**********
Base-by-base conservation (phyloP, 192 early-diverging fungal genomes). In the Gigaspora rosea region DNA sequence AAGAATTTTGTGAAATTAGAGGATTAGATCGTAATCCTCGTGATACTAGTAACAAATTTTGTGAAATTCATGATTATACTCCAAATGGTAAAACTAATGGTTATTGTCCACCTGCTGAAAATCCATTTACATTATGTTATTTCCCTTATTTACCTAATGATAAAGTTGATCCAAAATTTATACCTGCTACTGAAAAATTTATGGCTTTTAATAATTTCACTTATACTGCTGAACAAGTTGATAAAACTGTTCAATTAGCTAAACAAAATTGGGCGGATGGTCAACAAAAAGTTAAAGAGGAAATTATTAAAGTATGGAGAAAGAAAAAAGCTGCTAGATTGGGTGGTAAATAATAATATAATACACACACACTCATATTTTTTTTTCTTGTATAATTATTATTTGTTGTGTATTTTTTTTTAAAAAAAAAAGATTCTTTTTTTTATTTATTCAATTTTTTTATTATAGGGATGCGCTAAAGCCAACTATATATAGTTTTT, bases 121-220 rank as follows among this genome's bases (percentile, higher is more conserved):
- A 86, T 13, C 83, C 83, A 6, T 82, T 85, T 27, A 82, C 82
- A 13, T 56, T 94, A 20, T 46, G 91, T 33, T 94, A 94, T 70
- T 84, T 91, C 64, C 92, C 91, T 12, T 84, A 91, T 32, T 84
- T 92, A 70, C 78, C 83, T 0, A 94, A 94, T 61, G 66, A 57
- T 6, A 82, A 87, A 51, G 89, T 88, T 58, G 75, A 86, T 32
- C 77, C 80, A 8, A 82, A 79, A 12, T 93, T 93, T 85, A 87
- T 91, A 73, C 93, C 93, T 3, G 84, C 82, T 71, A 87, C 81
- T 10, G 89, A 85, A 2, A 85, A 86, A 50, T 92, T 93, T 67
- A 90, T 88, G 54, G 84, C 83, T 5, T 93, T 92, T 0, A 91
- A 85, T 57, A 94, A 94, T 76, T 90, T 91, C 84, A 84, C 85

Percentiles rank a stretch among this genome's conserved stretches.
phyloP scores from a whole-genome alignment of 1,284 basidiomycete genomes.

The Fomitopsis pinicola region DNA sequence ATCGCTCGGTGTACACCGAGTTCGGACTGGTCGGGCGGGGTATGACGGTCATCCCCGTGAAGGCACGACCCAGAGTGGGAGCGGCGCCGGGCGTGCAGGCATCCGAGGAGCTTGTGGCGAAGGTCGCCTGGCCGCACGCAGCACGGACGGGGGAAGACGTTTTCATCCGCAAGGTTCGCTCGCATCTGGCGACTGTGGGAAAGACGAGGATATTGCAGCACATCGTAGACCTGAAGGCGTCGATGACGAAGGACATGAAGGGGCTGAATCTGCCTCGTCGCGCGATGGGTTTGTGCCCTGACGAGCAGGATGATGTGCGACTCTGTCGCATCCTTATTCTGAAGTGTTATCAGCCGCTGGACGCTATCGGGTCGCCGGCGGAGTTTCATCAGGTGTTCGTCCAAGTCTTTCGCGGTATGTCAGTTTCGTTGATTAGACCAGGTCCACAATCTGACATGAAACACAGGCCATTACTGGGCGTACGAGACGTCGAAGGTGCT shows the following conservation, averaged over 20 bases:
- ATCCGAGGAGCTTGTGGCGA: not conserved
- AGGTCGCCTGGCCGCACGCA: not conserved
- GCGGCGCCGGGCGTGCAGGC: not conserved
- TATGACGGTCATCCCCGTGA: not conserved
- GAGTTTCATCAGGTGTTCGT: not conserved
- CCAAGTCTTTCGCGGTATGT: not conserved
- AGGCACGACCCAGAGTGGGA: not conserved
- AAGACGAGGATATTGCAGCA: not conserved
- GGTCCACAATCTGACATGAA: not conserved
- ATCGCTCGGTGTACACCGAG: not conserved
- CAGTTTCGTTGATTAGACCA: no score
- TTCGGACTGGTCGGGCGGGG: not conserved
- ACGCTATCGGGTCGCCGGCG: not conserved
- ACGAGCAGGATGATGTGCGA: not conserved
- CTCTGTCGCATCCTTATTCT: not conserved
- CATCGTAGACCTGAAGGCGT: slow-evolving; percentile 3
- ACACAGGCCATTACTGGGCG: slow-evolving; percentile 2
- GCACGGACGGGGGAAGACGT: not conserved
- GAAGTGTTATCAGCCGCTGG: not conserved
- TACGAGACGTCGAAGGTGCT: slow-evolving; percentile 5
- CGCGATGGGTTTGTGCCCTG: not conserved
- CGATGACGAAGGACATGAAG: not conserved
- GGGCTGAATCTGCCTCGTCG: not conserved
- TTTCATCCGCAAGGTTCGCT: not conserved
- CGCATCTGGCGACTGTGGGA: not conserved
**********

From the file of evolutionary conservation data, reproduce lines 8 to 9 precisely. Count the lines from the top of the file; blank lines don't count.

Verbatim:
- T 91, A 73, C 93, C 93, T 3, G 84, C 82, T 71, A 87, C 81
- T 10, G 89, A 85, A 2, A 85, A 86, A 50, T 92, T 93, T 67